China is most digitized and connected country in the world. Chinese users spent over 446 minutes online, which is over seven hours per day, but this data has increased by 21.5% in February as compared to January. Thus the question: how did Chinese people spend most of their time at home during the forced lockdown? One major answer is livestreaming, as main online platforms such as Douyin, Kuaishou, and Bilibili reported.
From a personal trainer who livestreamed her daily workout to the Shanghai Fashion Week and the Strawberry Music Festival, among other events, livestreaming has become one of the major trends of 2020. And companies are seeking business too. Livestreaming e-commerce has also grown as many physical retail shops have remained closed for months.
Livestreaming is nor the direct consequence of this life digitalization nor only the ultimate entertainment format, but it is also the internet’s next form of digital communication. It is coming from China to reshape the whole e-commerce industry one stream after the other.
Why livestreaming is so welcomed in China? KOLs are a part of the live-streaming success but the love for convenience of Chinese consumers was one of the major reasons for this success.
First, livestreaming is the “go-to” option for Chinese consumers when seeking out new products and deciding on what to buy. It is an essential part of the discovery journey, unlike for consumers in Western countries.
Second, livestreaming allows experts to demonstrate the products when being used and talk through their functions in the liveliest way possible. Meanwhile, the audience can ask questions and receive explanations instantly, leading to immediate purchases. Besides, there’s a feeling of authenticity that comes from live streaming. We can assume that live-streaming is a type of entertaining that creates proximity between a brand and its customer base. In 2019, China’s live-streaming market reached about RMB 90 billion and is expected to reach RMB 112 billion in 2020, according to data.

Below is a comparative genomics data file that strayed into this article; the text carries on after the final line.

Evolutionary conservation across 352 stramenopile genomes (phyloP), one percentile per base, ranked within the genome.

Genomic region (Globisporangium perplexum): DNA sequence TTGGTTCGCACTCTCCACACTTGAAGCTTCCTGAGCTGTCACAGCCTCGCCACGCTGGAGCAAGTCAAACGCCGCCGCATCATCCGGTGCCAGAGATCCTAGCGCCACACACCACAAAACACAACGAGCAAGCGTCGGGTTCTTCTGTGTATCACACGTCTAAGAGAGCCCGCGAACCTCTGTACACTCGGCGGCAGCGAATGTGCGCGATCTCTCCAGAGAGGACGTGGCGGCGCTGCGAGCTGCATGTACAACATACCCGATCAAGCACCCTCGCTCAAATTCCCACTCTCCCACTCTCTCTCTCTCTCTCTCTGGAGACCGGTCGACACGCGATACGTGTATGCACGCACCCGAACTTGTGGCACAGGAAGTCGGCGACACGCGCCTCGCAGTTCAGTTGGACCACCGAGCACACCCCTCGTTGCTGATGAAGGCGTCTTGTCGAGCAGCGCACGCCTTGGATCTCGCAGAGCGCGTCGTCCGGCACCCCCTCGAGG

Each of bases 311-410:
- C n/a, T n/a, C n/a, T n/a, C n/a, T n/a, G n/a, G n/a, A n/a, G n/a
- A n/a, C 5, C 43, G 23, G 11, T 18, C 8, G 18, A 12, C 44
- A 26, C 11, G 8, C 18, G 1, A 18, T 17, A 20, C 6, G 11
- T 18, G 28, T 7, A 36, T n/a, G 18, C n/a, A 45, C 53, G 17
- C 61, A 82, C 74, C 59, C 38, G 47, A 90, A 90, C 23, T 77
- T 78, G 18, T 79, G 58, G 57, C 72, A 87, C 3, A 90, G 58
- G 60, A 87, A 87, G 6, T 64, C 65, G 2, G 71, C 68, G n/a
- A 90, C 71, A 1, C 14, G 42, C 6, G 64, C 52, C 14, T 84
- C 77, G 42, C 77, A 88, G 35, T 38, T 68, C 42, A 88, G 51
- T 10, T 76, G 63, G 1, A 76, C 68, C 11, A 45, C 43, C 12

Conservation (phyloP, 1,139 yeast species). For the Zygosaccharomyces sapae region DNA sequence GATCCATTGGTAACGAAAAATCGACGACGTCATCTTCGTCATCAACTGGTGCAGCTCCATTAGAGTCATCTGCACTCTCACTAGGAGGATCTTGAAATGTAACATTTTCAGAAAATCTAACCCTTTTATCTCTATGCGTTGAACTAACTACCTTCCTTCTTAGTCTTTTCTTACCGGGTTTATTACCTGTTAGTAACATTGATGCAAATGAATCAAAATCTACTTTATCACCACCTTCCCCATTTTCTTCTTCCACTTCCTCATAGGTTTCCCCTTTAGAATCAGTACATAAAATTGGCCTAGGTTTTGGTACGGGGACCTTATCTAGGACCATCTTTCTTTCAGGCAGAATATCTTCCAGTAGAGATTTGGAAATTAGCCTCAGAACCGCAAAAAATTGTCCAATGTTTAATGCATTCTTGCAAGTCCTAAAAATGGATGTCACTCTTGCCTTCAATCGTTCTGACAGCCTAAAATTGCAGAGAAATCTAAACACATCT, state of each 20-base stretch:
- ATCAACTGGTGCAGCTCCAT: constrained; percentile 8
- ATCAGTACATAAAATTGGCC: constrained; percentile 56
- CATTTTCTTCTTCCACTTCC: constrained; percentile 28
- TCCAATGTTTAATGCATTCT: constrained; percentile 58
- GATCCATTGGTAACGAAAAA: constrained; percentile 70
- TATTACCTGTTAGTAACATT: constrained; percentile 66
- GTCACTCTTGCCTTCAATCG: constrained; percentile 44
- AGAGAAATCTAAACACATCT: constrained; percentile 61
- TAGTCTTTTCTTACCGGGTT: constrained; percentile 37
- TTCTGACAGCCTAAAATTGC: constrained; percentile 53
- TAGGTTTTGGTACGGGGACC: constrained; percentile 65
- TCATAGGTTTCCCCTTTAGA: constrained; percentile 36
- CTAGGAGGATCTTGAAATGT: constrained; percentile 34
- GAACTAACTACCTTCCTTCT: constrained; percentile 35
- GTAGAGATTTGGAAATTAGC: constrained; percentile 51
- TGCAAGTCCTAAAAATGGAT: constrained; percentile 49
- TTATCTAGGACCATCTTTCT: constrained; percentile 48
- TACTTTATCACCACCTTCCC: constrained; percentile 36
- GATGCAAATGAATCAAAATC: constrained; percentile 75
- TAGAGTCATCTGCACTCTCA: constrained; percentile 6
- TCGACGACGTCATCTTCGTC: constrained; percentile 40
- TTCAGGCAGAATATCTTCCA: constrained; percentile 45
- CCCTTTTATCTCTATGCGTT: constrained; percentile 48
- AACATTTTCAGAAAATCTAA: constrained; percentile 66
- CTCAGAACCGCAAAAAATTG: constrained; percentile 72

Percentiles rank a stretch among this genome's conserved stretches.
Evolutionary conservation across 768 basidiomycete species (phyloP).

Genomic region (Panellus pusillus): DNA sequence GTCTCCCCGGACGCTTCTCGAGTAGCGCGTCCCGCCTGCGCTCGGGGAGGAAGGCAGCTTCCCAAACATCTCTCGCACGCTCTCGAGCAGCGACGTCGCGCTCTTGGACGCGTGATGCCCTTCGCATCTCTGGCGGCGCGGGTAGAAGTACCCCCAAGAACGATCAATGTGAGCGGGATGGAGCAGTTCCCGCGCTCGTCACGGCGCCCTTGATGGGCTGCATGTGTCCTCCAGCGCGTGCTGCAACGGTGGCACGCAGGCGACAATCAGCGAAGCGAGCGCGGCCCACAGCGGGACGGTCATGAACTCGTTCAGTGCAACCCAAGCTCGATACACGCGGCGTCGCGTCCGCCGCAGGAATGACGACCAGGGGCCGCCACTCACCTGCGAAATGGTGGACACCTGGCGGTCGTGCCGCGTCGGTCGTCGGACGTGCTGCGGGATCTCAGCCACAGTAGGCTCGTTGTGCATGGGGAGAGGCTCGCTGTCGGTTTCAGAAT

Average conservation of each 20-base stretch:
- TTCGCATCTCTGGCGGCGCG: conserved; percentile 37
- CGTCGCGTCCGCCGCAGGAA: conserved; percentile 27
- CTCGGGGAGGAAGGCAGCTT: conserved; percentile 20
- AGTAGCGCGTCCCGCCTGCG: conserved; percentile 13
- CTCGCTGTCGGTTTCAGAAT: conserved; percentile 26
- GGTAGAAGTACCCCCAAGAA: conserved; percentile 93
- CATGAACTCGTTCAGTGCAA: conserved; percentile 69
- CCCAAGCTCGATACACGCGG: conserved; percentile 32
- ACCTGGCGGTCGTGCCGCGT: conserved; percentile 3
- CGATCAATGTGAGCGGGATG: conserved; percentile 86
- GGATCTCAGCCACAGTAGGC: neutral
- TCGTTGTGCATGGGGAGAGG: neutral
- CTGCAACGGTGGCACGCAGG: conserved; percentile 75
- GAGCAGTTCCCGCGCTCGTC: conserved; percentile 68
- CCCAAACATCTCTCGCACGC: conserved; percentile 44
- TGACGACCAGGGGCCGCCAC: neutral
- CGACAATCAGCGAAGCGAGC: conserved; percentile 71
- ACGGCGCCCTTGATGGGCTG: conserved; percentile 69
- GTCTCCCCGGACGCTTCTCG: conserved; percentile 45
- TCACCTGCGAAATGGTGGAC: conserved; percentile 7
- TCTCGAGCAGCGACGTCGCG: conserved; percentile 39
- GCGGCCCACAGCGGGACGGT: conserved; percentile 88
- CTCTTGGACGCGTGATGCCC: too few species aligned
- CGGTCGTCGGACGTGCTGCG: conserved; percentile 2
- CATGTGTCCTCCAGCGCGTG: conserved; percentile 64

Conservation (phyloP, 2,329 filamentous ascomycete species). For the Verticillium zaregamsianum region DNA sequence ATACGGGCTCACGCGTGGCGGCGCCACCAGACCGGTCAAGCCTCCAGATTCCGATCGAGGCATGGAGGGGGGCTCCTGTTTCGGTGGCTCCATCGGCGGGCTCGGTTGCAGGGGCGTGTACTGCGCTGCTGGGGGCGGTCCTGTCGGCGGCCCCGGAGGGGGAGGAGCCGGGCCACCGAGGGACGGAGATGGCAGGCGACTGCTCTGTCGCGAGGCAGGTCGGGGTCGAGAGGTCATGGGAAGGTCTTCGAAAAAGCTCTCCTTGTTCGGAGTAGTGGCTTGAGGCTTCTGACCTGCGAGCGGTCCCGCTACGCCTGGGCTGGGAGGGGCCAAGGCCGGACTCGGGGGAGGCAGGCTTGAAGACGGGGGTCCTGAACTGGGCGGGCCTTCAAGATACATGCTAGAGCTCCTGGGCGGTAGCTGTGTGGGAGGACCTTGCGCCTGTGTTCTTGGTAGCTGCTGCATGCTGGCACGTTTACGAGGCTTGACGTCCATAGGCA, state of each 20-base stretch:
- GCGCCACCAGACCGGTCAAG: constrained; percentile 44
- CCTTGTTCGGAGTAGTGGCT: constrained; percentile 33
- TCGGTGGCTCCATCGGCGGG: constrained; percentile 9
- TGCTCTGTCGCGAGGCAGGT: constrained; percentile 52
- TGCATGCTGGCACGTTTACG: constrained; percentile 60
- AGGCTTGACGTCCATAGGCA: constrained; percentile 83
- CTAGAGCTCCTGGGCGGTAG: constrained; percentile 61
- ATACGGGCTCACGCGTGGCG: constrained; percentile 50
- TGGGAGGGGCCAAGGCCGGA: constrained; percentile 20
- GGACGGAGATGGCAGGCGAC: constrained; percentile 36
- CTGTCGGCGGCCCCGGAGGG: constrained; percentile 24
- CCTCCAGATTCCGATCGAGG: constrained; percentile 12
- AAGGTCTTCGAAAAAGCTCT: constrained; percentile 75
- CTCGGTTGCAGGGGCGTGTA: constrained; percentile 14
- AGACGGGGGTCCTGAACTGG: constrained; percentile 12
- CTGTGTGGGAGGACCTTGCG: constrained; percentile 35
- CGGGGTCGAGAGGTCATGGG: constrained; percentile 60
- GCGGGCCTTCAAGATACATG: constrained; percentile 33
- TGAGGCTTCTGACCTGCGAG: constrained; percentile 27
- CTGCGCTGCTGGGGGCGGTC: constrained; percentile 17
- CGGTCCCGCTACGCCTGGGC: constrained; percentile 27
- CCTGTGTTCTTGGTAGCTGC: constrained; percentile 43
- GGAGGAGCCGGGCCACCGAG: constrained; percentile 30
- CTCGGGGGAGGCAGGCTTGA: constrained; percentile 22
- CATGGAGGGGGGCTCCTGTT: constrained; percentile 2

This feature used in e-commerce is more than efficient to make a business grow quickly. It is so efficient that pretty much every single Chinese social media and e-commerce platform has launched a live-streaming tool. The current healthcare crisis is a wakeup call for retailers.
Chinese consumers want now find more products than ever through livestreaming platforms. In average, all main livestreaming players hit the end of last year, the products available on platform were doubled compared to 2018. Some of the fastest-growing items came from traditionally offline industries, such as cars, large home appliances and books.
Car brands have become especially active on the platform, tapping in-store employees at authorized dealerships to stream via livestreaming e-commerce platforms. Taobao Live, for example, said it has hosted over 15,000 car-related streams to date. On March 21, a live streamed group-buying event featured over 10,000 dealerships of 40 automakers, including Maserati, Audi and Volvo, and offered discounts of up to 40% for some models.